Vitamin K2 is sparking a growing interest worldwide. “The vitamin K2 market is expected to have grown by more than 15% year-on-year over the last five years”, explained Xavier Berger, Global Market Manager at Gnosis by Lesaffre, our Business Unit specialising in nutrition and human health. The reason behind such interest stems from the recent discovery of the vitamin’s health benefits in the last few years. “Today, more than 20 clinical trials have shown the beneficial role of vitamin K2 in supporting strong bones and a healthy heart”, added Xavier Berger. “The trials have used MenaQ7®. It’s a trademark of NattoPharma, which has been part of the Gnosis by Lesaffre family since 2021.”
Often age-related, the risk for cardiovascular and bone disease increases as life expectancy rises. Vitamin K2 could therefore help to tackle an important challenge in global health, that is to live a longer and healthier life.
A form of vitamin not typically found in western diets
Discovered in 1929, vitamin K first became of interest to the scientific community when researchers found out about its important role in blood clotting. But vitamin K has two main forms, K1 and K2. Vitamin K1 is found in green leafy vegetables—such as kale and spinach—and helps with blood clotting, while vitamin K2—known as menaquinone—regulates calcium in the body to ensure it is deposited where it needs to be in the bones and to prevent arterial calcification. K2 is present in animal-based foods but also in fermented foods which are not commonly found in modern Western diets. Like nattō, for instance, this traditional Japanese food made from fermented soybeans which is rich in K2. Vitamin K2 is also synthesized by bacteria in the gut flora. It can be further divided into several different subtypes, the most biologically active form being menaquinone-7 (MK-7).
The need for proper vitamin K2 intake
We used to think that vitamin K deficiency was non-existent. Now, we know this is only true for vitamin K1. There is a lack of vitamin K2 in our diet and not enough of it is produced by our gut bacteria. As a result, a great majority (97%) of the Western population appears to be deficient in vitamin K21. Studies therefore suggest that a higher intake of vitamin K2 is essential for our body. Current recommendations from the health authorities are based exclusively on the adequate intake of vitamin K1 to regulate blood clotting. However, present studies have shown the importance of K2 in supporting strong bones and a healthy heart. In 2001, the U.S. Food and Nutrition Board established the recommended daily intake for vitamin K at 120 µg for adult men and 90 µg for adult women. But the latest research on vitamin K2 has shown that a daily intake of 180 µg for all adults would be more adequate.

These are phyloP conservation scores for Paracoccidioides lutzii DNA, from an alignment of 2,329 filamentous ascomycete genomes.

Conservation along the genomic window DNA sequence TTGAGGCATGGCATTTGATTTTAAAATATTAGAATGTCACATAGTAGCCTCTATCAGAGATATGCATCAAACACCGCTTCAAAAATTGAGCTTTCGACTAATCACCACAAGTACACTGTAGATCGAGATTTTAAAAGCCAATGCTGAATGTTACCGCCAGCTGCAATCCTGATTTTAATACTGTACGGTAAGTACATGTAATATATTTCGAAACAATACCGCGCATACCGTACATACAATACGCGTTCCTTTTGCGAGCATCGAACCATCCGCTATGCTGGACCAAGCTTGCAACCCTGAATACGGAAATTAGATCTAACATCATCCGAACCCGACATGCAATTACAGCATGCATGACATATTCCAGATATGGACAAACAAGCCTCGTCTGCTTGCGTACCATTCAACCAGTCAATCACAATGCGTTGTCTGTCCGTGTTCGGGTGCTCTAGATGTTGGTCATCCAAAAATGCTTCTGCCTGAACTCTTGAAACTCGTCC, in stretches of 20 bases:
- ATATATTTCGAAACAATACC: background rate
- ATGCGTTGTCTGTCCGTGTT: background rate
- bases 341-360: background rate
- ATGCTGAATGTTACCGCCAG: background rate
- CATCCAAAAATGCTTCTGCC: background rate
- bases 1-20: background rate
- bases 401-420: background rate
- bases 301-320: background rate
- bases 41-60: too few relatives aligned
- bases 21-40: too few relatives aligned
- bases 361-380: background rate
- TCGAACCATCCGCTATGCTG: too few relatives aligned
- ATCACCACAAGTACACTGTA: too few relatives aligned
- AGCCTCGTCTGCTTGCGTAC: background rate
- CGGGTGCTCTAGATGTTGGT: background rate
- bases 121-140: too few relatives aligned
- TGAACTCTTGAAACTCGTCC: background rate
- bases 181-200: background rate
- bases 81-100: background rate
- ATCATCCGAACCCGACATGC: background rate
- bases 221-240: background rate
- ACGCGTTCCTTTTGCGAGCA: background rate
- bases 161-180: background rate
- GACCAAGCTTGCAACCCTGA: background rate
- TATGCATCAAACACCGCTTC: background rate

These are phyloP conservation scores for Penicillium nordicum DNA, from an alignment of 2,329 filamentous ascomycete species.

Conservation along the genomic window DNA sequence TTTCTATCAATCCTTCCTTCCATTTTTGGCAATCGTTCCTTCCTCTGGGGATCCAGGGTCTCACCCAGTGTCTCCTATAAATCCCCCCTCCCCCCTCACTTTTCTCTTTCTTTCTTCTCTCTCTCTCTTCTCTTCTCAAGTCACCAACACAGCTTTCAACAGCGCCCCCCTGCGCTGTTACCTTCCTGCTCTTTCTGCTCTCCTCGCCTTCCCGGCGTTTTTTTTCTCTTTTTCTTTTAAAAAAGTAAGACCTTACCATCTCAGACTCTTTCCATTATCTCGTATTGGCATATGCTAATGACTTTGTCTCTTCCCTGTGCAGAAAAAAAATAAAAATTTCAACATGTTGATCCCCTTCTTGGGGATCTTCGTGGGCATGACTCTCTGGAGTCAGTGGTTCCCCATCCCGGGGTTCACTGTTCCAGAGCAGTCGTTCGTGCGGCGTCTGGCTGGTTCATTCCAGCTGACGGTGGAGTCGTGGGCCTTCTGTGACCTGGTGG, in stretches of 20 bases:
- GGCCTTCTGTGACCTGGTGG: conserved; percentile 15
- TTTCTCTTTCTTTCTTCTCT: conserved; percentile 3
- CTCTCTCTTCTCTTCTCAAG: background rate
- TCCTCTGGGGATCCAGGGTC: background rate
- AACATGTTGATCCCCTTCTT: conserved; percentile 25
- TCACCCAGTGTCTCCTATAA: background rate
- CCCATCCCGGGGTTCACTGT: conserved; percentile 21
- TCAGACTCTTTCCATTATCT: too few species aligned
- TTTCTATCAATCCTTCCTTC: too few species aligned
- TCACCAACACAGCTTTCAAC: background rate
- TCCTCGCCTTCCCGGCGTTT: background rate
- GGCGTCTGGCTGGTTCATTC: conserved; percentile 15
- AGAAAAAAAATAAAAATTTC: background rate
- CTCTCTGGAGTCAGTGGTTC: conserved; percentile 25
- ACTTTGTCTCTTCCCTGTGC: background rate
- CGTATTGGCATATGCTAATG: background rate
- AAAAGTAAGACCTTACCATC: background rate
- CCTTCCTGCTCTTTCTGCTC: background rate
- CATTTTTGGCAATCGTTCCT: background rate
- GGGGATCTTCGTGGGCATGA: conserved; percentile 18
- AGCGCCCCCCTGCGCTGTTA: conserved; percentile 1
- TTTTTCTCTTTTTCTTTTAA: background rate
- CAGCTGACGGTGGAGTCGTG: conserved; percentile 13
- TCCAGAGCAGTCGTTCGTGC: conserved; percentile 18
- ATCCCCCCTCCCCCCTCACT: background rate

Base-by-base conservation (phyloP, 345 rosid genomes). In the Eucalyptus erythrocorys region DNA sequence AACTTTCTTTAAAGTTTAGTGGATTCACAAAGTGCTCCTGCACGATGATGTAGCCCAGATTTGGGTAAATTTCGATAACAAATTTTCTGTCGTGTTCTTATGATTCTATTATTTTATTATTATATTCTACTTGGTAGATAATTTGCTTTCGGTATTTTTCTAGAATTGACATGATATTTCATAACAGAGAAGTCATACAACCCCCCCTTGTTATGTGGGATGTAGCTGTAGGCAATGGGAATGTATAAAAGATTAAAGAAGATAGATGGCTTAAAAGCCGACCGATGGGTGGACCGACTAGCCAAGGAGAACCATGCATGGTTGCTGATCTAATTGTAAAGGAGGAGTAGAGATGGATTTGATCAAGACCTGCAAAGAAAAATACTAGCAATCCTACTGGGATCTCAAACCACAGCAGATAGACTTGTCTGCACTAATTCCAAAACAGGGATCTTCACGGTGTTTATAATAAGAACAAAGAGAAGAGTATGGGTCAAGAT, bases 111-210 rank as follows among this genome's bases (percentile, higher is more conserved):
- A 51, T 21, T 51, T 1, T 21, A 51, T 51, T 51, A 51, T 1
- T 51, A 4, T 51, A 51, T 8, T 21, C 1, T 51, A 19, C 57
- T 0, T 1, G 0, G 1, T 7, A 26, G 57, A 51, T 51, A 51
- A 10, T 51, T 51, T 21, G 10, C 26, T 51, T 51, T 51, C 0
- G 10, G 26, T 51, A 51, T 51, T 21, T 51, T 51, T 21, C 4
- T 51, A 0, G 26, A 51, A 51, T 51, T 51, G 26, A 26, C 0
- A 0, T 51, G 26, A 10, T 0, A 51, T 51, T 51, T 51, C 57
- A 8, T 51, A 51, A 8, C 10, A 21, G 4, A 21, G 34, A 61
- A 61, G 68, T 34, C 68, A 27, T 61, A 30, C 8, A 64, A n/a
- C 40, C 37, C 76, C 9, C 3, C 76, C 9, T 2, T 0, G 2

Benefits for all age groups
Vitamin K2 supplementation provides health benefits across all age groups. A trial conducted on postmenopausal women has shown that vitamin K2 intake in the form of MK-7 (180 μg of MenaQ7® daily) could significantly increase bone strength and density within three years3. This is a significant finding given that one in three women over the age of 50 will suffer an osteoporotic fracture in their lifetime4. Today, vitamin K2 is often combined with vitamin D3 and marketed in the form of food supplements. The two vitamins work in synergy: vitamin D3 promotes calcium absorption and vitamin K2 ensures that calcium is deposited where it needs to be.
Now we have another example showing the benefits of K2, this time on cardiovascular health. Vitamin K2 helps to prevent calcification (or hardening) of the arteries. It activates a protein that removes excess calcium and prevents it from building up in artery walls. A nine-year trial conducted on 4,800 individuals has shown that the daily vitamin K2 intake could reduce the risk of coronary heart disease and was inversely associated with all-cause mortality risk as well as cases of severe aortic valve calcification5.
Vitamin K2 also has benefits for children and plays a significant role in their overall health, promoting bone mineralisation and the development of a healthy cardiovascular system.
A breadth of potential applications
Vitamin K2 is available today in the form of food supplements. It is also found in functional foods and functional beverages such as sports nutrition supplements in protein powder, formula milk, fizzy drinks, and chocolate bars. “We strive to constantly innovate and adapt to new consumer habits”, added Xavier Berger. A pioneer in the development of vitamin K2, Gnosis by Lesaffre now offers the most complete product range in the market. The business unit of the Lesaffre Group will continue to research and promote the benefits of this nutrient essential to good health.
1 Rennenberg RJ, van Varik BJ, Schurgers LJ, Hamulyak K, Ten Cate H, Leiner T, et al. Chronic coumarin treatment is associated with increased extracoronary arterial calcification in humans. Blood. 2010; 115: 5121-5123.
2 Food and Nutrition Board, Institute of Medicine. Vitamin K, Chapter 5, in Dietary Reference Intakes for Vitamin A, Vitamin K, Arsenic, Boron, Chromium, Copper, Iodine, Iron, Manganese, Molybdenum, Nickel, Silicon, Vanadium, and Zinc. Washington, DC: National Academy Press; 2001.
3 Knapen MH, Drummen NE, Smit E, Vermeer C, Theuwissen E. Three-year low-dose menaquinone-7 supplementation helps decrease bone loss in healthy postmenopausal women. Osteoporos Int. 2013; 24: 37. 2499-2507.
5 Geleijnse JM, Vermeer C, Grobbee DE, Schurgers LJ, Knapen MH, van der Meer IM, et al. Dietary intake of menaquinone is associated with a reduced risk of coronary heart disease: the Rotterdam Study. J Nutr. 2004; 134: 3100-3105.